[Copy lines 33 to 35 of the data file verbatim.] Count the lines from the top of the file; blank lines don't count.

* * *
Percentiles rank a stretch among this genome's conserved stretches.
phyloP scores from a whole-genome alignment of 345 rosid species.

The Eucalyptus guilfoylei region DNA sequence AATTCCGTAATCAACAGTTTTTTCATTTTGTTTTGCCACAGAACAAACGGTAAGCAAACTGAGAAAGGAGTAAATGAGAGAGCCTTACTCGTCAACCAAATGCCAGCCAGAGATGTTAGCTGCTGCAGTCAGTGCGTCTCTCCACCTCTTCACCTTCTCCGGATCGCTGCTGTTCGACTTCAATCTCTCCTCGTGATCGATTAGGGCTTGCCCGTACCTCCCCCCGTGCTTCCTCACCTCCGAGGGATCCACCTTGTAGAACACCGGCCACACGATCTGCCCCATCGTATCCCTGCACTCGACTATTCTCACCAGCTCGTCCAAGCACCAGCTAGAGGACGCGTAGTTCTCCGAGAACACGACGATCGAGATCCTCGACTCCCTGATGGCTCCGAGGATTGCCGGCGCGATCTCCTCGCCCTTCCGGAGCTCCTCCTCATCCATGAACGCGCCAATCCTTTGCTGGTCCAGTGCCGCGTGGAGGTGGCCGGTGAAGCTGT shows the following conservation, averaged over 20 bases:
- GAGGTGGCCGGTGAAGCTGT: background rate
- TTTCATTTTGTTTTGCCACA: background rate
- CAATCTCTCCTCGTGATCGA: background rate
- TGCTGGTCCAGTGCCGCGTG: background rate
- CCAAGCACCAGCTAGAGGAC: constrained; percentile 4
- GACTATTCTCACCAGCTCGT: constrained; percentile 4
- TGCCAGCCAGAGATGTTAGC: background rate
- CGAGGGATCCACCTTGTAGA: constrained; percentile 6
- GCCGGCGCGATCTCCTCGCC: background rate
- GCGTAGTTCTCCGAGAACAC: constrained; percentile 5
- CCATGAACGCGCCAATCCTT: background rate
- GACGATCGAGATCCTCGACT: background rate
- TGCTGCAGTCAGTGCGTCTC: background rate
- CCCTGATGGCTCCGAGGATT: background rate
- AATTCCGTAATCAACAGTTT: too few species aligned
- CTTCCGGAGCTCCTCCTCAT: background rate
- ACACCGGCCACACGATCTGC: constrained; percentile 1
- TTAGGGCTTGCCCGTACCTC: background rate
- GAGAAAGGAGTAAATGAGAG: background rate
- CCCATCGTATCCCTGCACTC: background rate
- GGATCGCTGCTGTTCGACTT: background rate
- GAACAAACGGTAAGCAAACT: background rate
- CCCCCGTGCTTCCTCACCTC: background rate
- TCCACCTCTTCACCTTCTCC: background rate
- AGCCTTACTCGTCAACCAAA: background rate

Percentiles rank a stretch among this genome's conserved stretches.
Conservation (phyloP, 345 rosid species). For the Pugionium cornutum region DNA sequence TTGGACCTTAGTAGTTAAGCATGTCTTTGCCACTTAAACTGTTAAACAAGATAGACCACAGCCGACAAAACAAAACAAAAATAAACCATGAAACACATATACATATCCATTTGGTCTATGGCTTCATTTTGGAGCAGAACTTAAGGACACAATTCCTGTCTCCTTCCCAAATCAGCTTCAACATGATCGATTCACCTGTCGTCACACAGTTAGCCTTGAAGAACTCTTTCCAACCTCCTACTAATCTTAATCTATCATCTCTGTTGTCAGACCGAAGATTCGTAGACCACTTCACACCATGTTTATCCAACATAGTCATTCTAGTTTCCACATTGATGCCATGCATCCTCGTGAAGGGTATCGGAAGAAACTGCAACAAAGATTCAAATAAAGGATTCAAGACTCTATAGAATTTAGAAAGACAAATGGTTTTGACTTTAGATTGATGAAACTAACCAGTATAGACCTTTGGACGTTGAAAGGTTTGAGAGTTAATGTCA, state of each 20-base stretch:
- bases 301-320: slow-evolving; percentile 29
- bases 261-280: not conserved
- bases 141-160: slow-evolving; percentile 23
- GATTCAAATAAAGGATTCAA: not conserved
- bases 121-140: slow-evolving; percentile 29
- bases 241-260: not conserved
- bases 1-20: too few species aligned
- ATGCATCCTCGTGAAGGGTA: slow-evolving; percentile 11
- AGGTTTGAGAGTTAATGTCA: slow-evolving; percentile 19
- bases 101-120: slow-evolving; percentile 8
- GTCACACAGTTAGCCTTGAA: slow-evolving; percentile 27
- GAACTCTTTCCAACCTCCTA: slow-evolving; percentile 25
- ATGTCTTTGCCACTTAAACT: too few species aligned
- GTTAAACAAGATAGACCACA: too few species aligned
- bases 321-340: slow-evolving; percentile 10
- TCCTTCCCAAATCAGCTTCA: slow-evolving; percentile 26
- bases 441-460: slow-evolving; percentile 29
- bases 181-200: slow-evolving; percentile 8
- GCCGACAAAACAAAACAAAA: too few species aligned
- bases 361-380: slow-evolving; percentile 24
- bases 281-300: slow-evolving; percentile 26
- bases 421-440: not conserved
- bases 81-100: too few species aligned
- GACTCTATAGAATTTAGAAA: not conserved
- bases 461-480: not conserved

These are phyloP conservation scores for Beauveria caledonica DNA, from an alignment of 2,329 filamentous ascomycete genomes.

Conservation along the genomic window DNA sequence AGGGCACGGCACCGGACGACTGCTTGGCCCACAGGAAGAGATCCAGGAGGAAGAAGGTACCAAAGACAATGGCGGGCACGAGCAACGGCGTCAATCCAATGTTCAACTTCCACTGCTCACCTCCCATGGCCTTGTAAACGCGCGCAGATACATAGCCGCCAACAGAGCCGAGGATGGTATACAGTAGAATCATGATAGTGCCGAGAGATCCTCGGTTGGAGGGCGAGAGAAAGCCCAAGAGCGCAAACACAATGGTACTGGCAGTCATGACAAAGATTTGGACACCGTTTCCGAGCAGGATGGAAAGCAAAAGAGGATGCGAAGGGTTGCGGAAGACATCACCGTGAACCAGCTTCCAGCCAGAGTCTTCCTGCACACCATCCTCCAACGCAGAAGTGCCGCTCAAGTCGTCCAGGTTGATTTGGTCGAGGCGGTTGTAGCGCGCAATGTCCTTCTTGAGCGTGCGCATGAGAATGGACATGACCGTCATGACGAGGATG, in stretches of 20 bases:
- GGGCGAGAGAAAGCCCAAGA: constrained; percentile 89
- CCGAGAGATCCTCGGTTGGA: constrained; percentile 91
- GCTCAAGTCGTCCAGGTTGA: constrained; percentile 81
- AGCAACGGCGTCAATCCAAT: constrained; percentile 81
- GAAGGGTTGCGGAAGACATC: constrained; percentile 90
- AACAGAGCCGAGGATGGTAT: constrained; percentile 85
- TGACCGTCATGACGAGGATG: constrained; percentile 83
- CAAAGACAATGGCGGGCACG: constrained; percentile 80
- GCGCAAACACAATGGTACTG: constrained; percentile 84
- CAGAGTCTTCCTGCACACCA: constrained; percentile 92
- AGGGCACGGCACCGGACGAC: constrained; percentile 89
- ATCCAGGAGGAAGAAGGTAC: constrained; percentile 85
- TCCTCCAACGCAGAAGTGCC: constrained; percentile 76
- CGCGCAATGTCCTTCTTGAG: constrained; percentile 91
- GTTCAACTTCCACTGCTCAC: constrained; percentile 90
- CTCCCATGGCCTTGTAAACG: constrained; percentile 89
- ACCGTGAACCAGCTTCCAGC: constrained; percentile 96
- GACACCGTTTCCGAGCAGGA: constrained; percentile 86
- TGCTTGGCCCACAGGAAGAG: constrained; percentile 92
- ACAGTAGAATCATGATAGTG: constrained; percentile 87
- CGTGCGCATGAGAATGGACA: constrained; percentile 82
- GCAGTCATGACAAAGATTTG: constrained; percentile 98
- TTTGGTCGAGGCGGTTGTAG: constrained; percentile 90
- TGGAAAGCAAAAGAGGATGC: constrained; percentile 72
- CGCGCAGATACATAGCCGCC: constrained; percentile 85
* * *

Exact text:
- bases 141-160: slow-evolving; percentile 23
- GATTCAAATAAAGGATTCAA: not conserved
- bases 121-140: slow-evolving; percentile 29